Despite SiC's wide use in the automotive industry, the technology is primed for use in other industries, including aerospace and power supply.
Silicon carbide (SiC) has come to be known as the successor of traditional Si IGBT devices in the automotive industry due to its higher switching frequencies, and higher junction temperatures. Furthermore, the last five years have observed the automotive industry as a public testing ground for the SiC–based inverters. As the fundamental conversion of DC to AC via SiC converters have proved to be smaller, lighter, and more efficient than the silicon (Si) converters, the potential of wide bandgap devices will significantly grow in the automotive industry.
However, the electrification agenda will not begin and end with cars. Wider transport applications will soon come into view, including trucks and buses, marine and shipping, the further electrification of trains, and even airplanes. On the supply side, grid–connected solar power systems and the transport of energy via high–voltage DC (HVDC) links will also be critical to the generation and distribution of low–carbon energy.
A common theme across these applications is the potential role for higher system voltages and, hence, higher–voltage power devices. In electric vehicles (EVs), the benefit of the shift from 400V to 800V is predominantly the faster charging rate possible. In solar inverters, an ongoing shift from 1,000–V to 1,500–V systems is reducing the number of PV strings, inverters, cables, and DC junction boxes — all of which result in efficiency and cost savings. In gigawatt HVDC installations, in which the nominal voltage is several hundred kilovolts, a higher individual device rating reduces the number of devices required in a multilevel stack, reducing maintenance and overall system size.
This singular focus on the automotive prizes on offer is, of course, understandable. The race to capture market share of this industry has led to companies fighting to drive up capacity, adopt 200mm wafers, and boost yields. This leaves scant room for the substantial R&D activities necessary to open up the high–voltage markets, which are relatively small in comparison.
Thankfully, the research sector has been hard at work, and numerous demonstrators of SiC technology at higher voltages have been designed, fabricated, and trialed, giving us a good understanding of the impact that a SiC superjunction (SJ) MOSFET, IGBT, and thyristor might have on these high–voltage applications.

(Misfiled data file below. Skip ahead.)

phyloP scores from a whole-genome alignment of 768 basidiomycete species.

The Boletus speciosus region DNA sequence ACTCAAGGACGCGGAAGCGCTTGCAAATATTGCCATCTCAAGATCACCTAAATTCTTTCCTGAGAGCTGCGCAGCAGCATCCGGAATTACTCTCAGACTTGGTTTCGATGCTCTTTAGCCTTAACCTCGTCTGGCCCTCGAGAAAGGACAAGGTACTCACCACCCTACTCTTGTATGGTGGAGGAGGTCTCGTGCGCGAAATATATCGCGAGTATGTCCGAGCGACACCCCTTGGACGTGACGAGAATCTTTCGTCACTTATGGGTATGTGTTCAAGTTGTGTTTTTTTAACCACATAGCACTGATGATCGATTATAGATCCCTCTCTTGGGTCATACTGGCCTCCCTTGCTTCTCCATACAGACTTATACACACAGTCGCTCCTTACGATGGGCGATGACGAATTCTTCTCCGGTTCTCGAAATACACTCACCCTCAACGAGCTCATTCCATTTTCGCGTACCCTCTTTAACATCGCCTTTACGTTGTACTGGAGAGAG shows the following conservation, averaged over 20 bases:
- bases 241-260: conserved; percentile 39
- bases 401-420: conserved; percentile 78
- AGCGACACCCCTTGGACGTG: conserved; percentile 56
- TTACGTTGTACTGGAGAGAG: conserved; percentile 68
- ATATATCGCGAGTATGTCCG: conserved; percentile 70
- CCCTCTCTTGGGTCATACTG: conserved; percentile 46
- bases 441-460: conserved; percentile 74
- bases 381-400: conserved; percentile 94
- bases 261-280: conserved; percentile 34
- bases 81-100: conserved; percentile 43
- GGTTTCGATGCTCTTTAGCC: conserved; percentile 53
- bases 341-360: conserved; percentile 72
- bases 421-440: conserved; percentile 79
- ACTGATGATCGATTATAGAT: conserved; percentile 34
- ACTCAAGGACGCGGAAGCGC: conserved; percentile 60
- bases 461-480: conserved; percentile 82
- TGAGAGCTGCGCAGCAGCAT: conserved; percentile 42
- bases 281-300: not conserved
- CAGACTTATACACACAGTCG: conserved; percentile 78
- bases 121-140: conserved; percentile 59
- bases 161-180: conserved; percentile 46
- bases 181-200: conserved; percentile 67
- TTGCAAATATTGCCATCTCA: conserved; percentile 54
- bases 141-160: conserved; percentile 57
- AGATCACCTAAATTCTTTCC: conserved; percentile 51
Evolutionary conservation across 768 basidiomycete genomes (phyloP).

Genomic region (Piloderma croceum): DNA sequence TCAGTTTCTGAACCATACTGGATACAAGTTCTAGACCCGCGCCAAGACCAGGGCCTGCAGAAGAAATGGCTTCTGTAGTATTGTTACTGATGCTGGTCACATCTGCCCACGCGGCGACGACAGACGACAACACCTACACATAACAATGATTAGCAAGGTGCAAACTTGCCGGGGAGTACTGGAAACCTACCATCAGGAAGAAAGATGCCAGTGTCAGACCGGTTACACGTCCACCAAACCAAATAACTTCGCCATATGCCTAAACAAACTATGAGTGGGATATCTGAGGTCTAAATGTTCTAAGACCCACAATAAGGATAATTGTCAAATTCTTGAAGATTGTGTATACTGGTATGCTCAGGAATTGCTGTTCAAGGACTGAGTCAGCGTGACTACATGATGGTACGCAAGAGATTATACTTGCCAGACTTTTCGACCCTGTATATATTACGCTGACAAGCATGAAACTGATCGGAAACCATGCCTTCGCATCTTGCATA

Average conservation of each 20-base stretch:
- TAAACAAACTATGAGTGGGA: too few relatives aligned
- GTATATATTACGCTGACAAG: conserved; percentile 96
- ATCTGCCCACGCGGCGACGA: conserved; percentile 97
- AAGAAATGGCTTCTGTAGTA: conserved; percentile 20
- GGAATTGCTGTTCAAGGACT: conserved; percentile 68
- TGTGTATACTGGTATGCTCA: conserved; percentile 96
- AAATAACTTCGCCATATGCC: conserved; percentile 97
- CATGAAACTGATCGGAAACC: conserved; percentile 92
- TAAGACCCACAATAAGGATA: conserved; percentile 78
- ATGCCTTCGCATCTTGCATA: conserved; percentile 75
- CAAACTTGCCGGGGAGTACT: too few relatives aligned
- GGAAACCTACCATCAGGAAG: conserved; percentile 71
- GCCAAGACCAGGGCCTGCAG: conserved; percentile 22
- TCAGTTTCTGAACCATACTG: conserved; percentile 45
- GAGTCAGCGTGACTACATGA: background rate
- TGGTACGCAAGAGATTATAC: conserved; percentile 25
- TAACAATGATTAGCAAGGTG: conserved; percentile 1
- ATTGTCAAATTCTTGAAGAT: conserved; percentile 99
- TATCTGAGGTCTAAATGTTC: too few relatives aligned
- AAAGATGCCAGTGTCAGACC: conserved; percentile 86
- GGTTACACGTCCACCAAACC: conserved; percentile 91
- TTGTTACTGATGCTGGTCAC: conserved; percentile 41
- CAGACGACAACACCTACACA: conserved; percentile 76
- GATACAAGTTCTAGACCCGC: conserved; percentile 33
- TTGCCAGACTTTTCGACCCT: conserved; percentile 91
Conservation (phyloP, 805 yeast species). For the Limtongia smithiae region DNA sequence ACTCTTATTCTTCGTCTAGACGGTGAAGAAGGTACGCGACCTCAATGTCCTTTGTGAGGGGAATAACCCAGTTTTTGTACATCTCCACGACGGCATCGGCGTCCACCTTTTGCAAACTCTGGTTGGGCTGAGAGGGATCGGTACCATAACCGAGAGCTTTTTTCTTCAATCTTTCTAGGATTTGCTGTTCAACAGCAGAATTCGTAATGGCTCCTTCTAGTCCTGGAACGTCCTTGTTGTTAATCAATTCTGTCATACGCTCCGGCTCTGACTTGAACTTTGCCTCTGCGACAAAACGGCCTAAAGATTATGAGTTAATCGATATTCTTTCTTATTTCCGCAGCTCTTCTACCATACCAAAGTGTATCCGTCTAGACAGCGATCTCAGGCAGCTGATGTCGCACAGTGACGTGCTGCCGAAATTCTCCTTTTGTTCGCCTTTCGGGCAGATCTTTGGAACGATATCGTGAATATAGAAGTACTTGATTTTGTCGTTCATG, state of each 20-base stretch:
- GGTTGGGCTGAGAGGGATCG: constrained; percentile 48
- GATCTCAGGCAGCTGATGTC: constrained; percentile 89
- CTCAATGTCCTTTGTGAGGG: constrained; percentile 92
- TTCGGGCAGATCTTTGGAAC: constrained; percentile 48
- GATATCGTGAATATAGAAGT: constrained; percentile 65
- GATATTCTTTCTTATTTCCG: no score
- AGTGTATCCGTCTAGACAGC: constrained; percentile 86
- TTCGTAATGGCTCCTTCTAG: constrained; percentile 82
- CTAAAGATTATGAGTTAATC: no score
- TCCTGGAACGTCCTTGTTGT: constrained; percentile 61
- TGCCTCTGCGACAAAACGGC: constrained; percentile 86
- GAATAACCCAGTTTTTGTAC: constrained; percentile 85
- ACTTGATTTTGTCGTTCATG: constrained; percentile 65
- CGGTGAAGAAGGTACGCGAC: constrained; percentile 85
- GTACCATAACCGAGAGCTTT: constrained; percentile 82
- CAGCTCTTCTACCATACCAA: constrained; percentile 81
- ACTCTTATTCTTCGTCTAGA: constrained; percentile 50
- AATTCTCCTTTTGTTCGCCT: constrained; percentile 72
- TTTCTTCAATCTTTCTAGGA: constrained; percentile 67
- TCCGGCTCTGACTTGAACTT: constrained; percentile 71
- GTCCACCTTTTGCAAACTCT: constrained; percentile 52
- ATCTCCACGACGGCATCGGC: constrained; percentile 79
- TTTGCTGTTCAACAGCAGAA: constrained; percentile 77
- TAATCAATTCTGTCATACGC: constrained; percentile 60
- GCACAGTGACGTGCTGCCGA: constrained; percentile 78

Up in voltage, not down?
It is a fairly safe prediction that 650 V will remain a floor for the SiC MOSFET. Figure 2 shows the unipolar limit graph, which maps today’s commercial SiC devices, with their resistance plotted against their blocking voltage. This reveals the limitations of the technology. As the voltage–blocking drift region is reduced to a thickness of just 5µm at 650V, the resistance of the device has reduced to such a degree that fixed resistances from the SiC channel region and the substrate dominate, preventing any further downscaling of the resistance. While there appears to be considerable margin for improving 650–V MOSFETs in coming generations, it will be hard to lower these fixed resistances sufficiently far to make the case for a commercial 300–V SiC MOSFET.
At these low voltages, devices without a channel, such as Qorvo/UnitedSiC’s cascode JFETs, have an RDS(on) advantage: some wafer thinning is possible, allowing for a very low–resistance SiC FET. In reality, given the practical limitations as to how much further the SiC channel mobility can be improved using an industry–compatible method, the SiC JFET may be the only device that could achieve a voltage rating below 600V.
Scaling up SiC
What is implied in Figure 2, by the dash–dot line representing the current SiC technology limit, is that while SiC is a good technology at 650V and 1,200V, it has the potential to get even better at higher voltages. As the drift region is scaled to 30µm to support devices rated 3.3kV, its resistance eclipses that of the substrate and channel, pushing the devices ever closer to the technology limit. Therefore, in the future, high–voltage SiC MOSFETs honed to the quality of today’s SiC devices would have an even greater advantage over the incumbent Si technologies at voltages up to 10kV.
Furthermore, the door is open to higher voltage device types, such as 15kV IGBTs and 20+ kV thyristors, for grid applications. Sufficient progress has been made in developing these technologies via epitaxial growth on a N+ substrate, before the substrate is removed by grinding and CMP. Furthermore, the prohibitively low carrier lifetime in as–grown SiC has been improved upon with a lifetime enhancement oxidation process, so enabling these bipolar devices, rated to 20+ kV, will have low conduction losses similar to their silicon cousins.
Technologically, there is little preventing the scaling of SiC MOSFET technology. 3.3–kV devices are quite mature in the academic literature and the technology required to make epitaxial layers of a good quality up to about 10kV already exists. Finding R&D time and capability to produce these devices instead of automotive–related products feels like the largest barrier remaining.
This article was originally published on EE Times.